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BCRF Grantee Since


Donor Recognition

The Pink Promises Award in Memory of Patricia L. Hansen

Area(s) of Focus

Myles Brown, MD

Professor of Medicine, Harvard Medical School
Director, Center for Functional Cancer Epigenetics
Dana-Farber Cancer Institute
Boston, Massachusetts

Current Research

Most breast cancers depend on estrogen for their growth, and therapies that block estrogen are among the most effective and least toxic therapies available. The effectiveness of these therapies, however, is limited to breast cancers that make the estrogen receptor, so-called ER+ breast cancer. Dr. Brown’s group has found that in addition to female hormones, the male hormones (androgens) acting through the androgen receptor, AR, also play important roles in breast cancer. Depending on breast cancer subtype, androgens can either stimulate or inhibit breast cancer growth. Dr. Brown’s research suggests that anti-androgen drugs will be effective in women whose breast cancers depend on androgens, and clinical trials are underway in women with ER-/AR+ tumors. His group’s most recent work has focused on exploring whether drugs that mimic the activity of androgens could provide a new option for the treatment of the ER+ breast cancers as well. They are currently using a revolutionary genome-editing approach to identify which genes regulate the response to targeted androgen therapies and uncover potential new therapeutic targets for the treatment of AR+ breast cancers.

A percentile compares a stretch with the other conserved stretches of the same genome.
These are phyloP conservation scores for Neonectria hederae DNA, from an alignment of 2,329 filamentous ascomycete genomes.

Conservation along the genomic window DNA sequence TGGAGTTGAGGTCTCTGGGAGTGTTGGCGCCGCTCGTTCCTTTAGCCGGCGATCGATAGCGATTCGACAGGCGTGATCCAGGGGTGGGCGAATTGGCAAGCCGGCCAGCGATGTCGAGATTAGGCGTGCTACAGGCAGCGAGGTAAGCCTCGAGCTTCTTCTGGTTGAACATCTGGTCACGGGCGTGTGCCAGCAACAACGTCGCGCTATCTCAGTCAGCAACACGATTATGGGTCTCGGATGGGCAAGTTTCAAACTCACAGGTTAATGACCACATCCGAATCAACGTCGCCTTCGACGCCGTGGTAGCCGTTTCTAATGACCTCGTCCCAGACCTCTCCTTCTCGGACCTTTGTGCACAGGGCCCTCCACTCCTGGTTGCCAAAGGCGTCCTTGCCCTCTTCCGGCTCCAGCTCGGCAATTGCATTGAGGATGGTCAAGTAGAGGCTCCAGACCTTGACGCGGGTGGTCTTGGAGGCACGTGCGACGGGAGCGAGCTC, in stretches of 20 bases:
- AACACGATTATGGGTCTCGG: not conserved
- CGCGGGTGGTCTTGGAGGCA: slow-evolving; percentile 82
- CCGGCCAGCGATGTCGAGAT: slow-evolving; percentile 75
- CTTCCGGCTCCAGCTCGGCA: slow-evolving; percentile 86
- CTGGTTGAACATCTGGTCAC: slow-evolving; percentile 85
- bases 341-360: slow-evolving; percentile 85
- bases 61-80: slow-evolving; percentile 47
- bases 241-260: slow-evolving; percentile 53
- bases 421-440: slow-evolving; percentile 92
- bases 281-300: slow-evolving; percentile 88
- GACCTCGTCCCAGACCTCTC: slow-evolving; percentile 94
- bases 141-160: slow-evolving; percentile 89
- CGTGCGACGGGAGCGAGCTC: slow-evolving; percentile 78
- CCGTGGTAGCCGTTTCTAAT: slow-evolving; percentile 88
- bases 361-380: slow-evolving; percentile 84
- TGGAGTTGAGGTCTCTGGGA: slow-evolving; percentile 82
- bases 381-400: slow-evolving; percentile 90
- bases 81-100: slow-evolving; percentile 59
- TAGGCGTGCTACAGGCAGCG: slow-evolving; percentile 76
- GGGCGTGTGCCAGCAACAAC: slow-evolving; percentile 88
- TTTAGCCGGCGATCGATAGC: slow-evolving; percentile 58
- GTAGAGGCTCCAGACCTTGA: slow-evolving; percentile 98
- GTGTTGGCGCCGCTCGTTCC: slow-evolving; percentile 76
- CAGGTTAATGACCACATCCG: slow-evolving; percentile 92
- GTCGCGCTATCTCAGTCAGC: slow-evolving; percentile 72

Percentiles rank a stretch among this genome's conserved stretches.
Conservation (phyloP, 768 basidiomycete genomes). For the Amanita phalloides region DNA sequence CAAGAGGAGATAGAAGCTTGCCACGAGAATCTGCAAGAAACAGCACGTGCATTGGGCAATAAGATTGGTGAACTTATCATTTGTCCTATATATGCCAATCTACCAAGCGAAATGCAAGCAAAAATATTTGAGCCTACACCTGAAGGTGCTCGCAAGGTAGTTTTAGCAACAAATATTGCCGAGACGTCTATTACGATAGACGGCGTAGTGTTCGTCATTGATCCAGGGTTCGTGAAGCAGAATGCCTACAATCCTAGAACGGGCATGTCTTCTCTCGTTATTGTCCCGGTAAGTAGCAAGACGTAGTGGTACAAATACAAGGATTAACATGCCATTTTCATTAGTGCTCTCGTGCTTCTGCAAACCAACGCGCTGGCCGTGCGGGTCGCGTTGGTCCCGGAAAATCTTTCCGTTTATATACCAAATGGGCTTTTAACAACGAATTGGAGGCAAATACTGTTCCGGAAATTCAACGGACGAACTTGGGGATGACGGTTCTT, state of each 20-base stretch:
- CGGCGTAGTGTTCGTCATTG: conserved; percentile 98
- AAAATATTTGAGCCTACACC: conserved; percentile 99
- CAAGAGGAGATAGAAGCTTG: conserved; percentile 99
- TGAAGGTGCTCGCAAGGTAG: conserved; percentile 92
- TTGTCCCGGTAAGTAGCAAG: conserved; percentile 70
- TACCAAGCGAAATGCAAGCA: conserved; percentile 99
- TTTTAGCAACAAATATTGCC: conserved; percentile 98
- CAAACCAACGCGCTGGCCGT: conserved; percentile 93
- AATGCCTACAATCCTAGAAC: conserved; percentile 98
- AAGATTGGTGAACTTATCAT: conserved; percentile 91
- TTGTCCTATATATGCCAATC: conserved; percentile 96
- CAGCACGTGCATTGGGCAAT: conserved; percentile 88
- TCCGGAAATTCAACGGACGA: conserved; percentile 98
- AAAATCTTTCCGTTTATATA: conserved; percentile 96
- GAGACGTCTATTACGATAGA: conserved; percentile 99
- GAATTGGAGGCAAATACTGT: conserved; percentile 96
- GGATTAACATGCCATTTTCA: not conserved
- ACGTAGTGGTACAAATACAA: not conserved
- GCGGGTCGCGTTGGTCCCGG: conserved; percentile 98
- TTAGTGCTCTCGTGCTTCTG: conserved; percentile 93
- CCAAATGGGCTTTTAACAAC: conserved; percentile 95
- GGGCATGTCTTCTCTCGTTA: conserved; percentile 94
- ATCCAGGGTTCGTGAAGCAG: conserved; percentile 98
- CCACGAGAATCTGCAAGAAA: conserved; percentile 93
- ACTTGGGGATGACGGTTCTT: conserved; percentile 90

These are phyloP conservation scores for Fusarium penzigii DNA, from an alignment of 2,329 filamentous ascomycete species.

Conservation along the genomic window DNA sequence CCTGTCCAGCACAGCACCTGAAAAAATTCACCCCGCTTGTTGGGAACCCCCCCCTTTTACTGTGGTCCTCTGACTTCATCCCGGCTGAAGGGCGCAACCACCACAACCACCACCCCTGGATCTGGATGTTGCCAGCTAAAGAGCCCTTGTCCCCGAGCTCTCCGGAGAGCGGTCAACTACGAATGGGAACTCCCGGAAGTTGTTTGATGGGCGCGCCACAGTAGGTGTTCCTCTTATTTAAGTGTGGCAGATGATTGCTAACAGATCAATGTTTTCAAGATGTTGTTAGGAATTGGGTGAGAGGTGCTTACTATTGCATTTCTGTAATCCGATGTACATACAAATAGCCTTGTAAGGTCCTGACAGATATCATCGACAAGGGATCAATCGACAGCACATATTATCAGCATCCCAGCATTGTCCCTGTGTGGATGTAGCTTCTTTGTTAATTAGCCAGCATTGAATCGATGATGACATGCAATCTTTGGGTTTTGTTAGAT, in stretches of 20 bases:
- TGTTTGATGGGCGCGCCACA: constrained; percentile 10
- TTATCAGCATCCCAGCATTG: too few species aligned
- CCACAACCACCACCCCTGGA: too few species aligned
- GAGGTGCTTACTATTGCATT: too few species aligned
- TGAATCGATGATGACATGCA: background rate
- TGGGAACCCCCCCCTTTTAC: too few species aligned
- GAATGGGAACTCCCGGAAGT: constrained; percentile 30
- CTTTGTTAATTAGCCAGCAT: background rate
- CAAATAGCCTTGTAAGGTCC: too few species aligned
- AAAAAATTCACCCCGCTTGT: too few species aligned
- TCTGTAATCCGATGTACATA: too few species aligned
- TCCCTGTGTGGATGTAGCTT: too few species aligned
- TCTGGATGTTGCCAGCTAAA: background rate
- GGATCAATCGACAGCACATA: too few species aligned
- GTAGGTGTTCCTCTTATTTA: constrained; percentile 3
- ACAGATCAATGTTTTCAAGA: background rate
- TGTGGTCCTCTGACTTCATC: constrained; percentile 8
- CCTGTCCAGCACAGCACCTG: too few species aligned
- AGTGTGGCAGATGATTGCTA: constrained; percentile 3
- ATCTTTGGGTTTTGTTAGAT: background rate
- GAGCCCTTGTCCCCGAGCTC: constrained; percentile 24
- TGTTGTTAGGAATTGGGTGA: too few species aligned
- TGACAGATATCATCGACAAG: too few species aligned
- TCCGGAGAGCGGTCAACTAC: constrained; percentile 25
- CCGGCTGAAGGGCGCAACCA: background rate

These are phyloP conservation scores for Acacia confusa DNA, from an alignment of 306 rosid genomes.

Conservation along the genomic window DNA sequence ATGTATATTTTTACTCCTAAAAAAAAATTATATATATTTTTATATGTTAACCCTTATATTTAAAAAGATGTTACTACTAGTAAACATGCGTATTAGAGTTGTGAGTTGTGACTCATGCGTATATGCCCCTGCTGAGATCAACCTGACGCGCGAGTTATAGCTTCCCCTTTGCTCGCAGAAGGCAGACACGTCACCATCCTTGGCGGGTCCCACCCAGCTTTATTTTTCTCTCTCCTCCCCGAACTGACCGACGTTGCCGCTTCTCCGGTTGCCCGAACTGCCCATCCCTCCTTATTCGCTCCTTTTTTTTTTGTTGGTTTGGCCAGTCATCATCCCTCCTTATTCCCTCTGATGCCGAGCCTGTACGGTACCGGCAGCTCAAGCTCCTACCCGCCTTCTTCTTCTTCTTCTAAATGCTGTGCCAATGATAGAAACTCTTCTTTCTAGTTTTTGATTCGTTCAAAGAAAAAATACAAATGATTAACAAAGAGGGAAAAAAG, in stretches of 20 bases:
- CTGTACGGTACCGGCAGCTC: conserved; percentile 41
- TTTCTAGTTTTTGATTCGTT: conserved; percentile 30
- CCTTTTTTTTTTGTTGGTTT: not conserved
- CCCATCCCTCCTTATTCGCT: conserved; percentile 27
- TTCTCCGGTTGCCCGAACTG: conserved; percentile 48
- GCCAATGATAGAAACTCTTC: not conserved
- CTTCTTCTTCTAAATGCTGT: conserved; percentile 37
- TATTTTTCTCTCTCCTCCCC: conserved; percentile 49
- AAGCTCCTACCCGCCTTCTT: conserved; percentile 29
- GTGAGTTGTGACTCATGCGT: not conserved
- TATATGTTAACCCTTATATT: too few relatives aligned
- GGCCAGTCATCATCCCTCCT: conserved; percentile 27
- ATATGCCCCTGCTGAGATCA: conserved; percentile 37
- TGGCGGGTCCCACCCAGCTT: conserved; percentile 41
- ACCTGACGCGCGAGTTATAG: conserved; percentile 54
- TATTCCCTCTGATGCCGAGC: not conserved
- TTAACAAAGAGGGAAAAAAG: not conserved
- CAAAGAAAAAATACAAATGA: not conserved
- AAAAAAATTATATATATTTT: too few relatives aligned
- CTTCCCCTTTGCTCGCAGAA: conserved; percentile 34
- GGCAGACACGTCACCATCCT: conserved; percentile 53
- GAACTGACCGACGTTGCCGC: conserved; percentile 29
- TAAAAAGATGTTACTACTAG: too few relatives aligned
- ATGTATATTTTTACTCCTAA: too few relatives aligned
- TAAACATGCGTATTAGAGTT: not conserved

Dr. Myles Brown is Director of the Center for Functional Cancer Epigenetics at the Dana-Farber Cancer Institute and Professor of Medicine at Harvard Medical School. He obtained his BS in Biology from Yale and his MD from Johns Hopkins. Following training in internal medicine at the Brigham and Women’s Hospital, a fellowship in medical oncology at the Dana-Farber and postdoctoral research at MIT, he joined the staff of the Dana-Farber and the faculty of Harvard Medical School. Dr. Brown's research is focused on understanding the factors underlying the hormone dependence of breast and prostate cancers. He is recognized for three seminal discoveries including the role of p160 co-activators in steroid receptor action; the dynamic nature of co-regulator function; and the predominance of steroid receptors as enhancer- rather than promoter-binding factors.